118-Can a Tooth Infection Spread to Jaw
Can a Tooth Infection Spread to Jaw?
If a tooth infection enters the tissue surrounding a tooth root, it will form a pus pocket at the tip of the root. This pus pocket now found around the root is called an abscess from a bacterial infection. As the infection expands, the pressure increases, resulting in some intense discomfort and pain. A tooth abscess is quite often the result of an untreated dental cavity, or an injury, or even some previous dental work.
Your dentist will immediately treat the abscess by draining the pus and removing the infection. Your natural tooth can often be saved with a root canal procedure, but sometimes the tooth will need to be extracted. If you do ignore a tooth abscess and do not have it treated, it can easily lead to an infected jawbone and even more serious health complications.
Some Common Indicators of a Tooth Infection
Frequent symptoms of a tooth abscess might include an intense, throbbing-like pain that occurs abruptly and increases rapidly. The pain, starting at the tooth, might spread to your jaw, an ear, and your neck on the side of the infected tooth.
Other indications of a tooth abscess might include:
* An escalation in sensitivity to cold and hot temperatures.
* A consistent, intense, throbbing toothache that radiates into your jawbone.
* Some swelling or inflammation in your cheek or face.
* Your lymph nodes become tender to the touch and are swollen.
* A noticeable discomfort to the pressure of biting and chewing.
* You find it slightly more difficult to breath or swallow.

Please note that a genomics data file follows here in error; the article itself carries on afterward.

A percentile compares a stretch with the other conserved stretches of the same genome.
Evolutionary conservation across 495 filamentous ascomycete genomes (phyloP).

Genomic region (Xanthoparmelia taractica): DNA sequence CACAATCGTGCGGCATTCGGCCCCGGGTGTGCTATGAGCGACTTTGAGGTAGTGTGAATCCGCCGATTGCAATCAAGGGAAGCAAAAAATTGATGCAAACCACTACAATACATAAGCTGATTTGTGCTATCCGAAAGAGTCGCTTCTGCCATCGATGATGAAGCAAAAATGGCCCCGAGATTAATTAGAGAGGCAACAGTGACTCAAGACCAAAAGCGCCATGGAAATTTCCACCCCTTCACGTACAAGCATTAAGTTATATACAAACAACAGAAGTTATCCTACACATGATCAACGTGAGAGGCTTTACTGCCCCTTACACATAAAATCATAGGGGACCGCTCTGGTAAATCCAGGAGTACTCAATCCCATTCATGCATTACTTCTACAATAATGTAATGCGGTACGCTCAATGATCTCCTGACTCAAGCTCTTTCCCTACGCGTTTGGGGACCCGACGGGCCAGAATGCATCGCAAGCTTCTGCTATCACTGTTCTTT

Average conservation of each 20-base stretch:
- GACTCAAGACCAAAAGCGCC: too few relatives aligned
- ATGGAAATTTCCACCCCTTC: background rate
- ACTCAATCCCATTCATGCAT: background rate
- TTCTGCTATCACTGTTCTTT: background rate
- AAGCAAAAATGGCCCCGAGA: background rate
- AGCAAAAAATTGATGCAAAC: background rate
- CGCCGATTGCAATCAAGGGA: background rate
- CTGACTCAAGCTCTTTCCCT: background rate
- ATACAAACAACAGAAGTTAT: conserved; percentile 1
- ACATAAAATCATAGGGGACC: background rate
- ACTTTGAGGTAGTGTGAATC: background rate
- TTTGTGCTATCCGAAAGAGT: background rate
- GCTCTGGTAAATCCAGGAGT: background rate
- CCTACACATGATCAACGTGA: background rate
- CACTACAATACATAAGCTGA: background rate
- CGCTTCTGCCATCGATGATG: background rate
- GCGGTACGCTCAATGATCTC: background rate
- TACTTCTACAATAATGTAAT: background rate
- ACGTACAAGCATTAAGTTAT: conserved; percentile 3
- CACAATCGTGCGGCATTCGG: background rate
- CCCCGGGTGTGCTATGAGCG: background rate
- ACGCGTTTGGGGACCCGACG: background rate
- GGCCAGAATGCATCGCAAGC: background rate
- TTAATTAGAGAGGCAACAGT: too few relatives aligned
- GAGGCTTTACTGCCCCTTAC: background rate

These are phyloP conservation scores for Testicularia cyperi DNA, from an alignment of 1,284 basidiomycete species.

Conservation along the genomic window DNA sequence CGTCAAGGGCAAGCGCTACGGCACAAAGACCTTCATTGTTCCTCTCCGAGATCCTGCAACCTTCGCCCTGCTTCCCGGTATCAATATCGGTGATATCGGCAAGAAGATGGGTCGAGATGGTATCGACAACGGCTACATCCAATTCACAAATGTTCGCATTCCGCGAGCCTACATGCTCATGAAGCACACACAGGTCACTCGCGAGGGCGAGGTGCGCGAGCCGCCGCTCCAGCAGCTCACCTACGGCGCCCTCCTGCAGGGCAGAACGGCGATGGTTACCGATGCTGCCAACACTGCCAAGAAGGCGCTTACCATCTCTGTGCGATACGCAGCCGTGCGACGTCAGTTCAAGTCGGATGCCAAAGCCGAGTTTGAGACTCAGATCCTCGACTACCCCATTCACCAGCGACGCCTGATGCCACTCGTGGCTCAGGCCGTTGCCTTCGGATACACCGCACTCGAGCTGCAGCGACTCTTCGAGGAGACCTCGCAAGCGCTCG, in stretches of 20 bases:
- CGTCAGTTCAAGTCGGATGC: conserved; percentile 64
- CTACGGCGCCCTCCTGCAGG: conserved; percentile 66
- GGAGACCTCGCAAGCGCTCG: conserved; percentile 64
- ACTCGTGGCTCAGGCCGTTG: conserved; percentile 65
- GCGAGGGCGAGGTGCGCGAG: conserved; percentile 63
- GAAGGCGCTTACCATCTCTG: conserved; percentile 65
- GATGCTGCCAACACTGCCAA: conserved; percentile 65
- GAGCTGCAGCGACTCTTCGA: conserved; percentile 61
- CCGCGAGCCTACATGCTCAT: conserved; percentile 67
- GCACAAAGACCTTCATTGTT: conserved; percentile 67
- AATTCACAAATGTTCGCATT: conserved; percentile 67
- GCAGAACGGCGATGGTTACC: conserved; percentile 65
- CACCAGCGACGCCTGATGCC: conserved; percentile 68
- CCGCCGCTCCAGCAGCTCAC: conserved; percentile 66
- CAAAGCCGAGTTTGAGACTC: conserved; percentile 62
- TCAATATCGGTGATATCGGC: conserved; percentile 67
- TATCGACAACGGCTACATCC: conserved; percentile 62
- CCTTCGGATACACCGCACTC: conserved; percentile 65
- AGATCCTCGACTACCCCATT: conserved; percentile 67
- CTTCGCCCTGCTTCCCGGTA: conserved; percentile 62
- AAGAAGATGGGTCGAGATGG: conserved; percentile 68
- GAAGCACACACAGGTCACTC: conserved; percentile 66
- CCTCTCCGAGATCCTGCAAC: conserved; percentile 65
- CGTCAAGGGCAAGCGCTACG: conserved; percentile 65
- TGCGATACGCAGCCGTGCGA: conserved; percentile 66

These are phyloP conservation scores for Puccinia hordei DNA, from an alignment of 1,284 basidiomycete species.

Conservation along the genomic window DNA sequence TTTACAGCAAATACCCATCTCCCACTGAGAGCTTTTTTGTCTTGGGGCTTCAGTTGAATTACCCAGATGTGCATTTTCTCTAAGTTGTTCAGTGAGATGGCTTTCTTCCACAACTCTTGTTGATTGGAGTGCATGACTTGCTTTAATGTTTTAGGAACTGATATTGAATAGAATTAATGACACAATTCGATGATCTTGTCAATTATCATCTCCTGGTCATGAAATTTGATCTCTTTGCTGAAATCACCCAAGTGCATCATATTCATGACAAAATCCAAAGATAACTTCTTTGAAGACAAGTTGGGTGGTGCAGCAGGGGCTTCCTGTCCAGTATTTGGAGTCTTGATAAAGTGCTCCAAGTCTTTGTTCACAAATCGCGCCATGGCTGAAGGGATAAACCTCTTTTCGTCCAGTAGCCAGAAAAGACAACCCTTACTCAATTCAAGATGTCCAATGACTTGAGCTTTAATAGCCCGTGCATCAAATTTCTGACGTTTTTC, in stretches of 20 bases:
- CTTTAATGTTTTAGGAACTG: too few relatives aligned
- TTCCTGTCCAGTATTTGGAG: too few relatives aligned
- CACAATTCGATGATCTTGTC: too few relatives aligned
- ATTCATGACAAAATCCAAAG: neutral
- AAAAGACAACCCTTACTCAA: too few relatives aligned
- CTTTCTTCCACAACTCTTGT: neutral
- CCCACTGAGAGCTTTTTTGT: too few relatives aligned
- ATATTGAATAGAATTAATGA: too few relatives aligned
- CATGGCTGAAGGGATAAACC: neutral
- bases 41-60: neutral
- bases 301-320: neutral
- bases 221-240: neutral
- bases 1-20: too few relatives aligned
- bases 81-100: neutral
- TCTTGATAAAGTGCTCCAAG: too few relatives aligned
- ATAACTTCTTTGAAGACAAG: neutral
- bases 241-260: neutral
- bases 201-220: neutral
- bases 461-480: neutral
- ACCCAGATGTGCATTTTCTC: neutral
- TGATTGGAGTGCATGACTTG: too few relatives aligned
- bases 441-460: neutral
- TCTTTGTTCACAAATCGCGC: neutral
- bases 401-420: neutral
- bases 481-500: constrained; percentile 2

* A fever.
Frequent Causes of a Tooth Infection
The tooth abscess is the result of bacteria invading and damaging the dental pulp, which is in the center of every tooth, and contains nerves, blood vessels, and connective tissue that support the tooth.
The bacteria can enter the tooth through a cavity, a chip, or crack in the tooth and then spread down to the root. As the infection grows it causes the inflammation at the tip of the root.
Risk Aspects to Both Monitor and Control
These factors can increase your risk of a tooth infection or an abscess:
* Poor dental hygiene – By not simply exercising the proper care of your teeth and gums, which is as easy as brushing your teeth twice a day and flossing once daily, you will increase your risk of tooth decay, a level of gum disease, a tooth abscess, and even one of many other oral complications.
* Too much sugar in your diet – If you frequently eat or drink foods or beverages high in sugar, it can very easily result in dental cavities creating tooth infections.
* Dry mouth – A dry mouth can also increase your risk of a tooth infection. A dry mouth can be a side effect of some medications or also can change with aging.
Difficulties Arising from a Tooth Infection
A tooth abscess will not simply go away without professional treatment. If the abscess ruptures, the immediate intense pain will decrease, but you are not out of the woods. If the abscess is not treated and drained properly, the infection will surge through the soft tissue and spread to your jaw.
Visit your dentist promptly if you have any symptoms. If you have some swelling in your face or have a fever and you cannot see the dentist, try urgent care. Go to an emergency room if you have trouble breathing or swallowing. These symptoms indicate that the infection has spread into your jaw.